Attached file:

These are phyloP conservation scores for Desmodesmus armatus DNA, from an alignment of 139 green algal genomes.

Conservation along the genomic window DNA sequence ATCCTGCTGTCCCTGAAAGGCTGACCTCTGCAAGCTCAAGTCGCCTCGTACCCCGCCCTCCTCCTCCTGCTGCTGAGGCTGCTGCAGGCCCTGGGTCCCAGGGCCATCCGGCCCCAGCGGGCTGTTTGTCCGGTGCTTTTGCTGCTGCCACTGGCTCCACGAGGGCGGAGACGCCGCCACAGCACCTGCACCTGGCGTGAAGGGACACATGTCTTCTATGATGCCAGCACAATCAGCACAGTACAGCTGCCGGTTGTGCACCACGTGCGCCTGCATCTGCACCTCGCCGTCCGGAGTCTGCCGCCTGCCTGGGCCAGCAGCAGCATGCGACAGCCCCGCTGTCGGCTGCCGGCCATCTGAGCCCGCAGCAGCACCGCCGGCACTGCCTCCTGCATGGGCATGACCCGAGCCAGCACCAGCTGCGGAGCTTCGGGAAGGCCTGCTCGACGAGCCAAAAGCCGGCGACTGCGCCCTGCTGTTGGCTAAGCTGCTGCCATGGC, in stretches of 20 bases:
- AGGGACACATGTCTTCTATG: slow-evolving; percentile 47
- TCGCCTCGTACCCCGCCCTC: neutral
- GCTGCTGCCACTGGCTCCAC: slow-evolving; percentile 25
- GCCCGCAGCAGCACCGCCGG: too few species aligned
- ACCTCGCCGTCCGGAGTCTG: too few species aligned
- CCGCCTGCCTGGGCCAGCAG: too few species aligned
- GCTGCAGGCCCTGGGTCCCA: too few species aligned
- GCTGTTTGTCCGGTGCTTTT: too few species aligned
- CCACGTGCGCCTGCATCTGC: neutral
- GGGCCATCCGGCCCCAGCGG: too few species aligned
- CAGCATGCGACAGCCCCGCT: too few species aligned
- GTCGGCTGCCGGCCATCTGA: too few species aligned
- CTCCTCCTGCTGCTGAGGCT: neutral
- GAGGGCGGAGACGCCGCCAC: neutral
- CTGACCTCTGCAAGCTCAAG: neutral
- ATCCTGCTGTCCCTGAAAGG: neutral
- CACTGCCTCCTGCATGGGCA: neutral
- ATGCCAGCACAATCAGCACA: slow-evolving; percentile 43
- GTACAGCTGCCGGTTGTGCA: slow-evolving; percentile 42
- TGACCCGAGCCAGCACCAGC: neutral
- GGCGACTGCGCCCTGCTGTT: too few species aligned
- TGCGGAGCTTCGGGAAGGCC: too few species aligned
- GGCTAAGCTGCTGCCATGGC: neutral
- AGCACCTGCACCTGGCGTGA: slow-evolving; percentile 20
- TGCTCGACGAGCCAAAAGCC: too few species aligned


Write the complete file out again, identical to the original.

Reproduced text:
These are phyloP conservation scores for Desmodesmus armatus DNA, from an alignment of 139 green algal genomes.

Conservation along the genomic window DNA sequence ATCCTGCTGTCCCTGAAAGGCTGACCTCTGCAAGCTCAAGTCGCCTCGTACCCCGCCCTCCTCCTCCTGCTGCTGAGGCTGCTGCAGGCCCTGGGTCCCAGGGCCATCCGGCCCCAGCGGGCTGTTTGTCCGGTGCTTTTGCTGCTGCCACTGGCTCCACGAGGGCGGAGACGCCGCCACAGCACCTGCACCTGGCGTGAAGGGACACATGTCTTCTATGATGCCAGCACAATCAGCACAGTACAGCTGCCGGTTGTGCACCACGTGCGCCTGCATCTGCACCTCGCCGTCCGGAGTCTGCCGCCTGCCTGGGCCAGCAGCAGCATGCGACAGCCCCGCTGTCGGCTGCCGGCCATCTGAGCCCGCAGCAGCACCGCCGGCACTGCCTCCTGCATGGGCATGACCCGAGCCAGCACCAGCTGCGGAGCTTCGGGAAGGCCTGCTCGACGAGCCAAAAGCCGGCGACTGCGCCCTGCTGTTGGCTAAGCTGCTGCCATGGC, in stretches of 20 bases:
- AGGGACACATGTCTTCTATG: slow-evolving; percentile 47
- TCGCCTCGTACCCCGCCCTC: neutral
- GCTGCTGCCACTGGCTCCAC: slow-evolving; percentile 25
- GCCCGCAGCAGCACCGCCGG: too few species aligned
- ACCTCGCCGTCCGGAGTCTG: too few species aligned
- CCGCCTGCCTGGGCCAGCAG: too few species aligned
- GCTGCAGGCCCTGGGTCCCA: too few species aligned
- GCTGTTTGTCCGGTGCTTTT: too few species aligned
- CCACGTGCGCCTGCATCTGC: neutral
- GGGCCATCCGGCCCCAGCGG: too few species aligned
- CAGCATGCGACAGCCCCGCT: too few species aligned
- GTCGGCTGCCGGCCATCTGA: too few species aligned
- CTCCTCCTGCTGCTGAGGCT: neutral
- GAGGGCGGAGACGCCGCCAC: neutral
- CTGACCTCTGCAAGCTCAAG: neutral
- ATCCTGCTGTCCCTGAAAGG: neutral
- CACTGCCTCCTGCATGGGCA: neutral
- ATGCCAGCACAATCAGCACA: slow-evolving; percentile 43
- GTACAGCTGCCGGTTGTGCA: slow-evolving; percentile 42
- TGACCCGAGCCAGCACCAGC: neutral
- GGCGACTGCGCCCTGCTGTT: too few species aligned
- TGCGGAGCTTCGGGAAGGCC: too few species aligned
- GGCTAAGCTGCTGCCATGGC: neutral
- AGCACCTGCACCTGGCGTGA: slow-evolving; percentile 20
- TGCTCGACGAGCCAAAAGCC: too few species aligned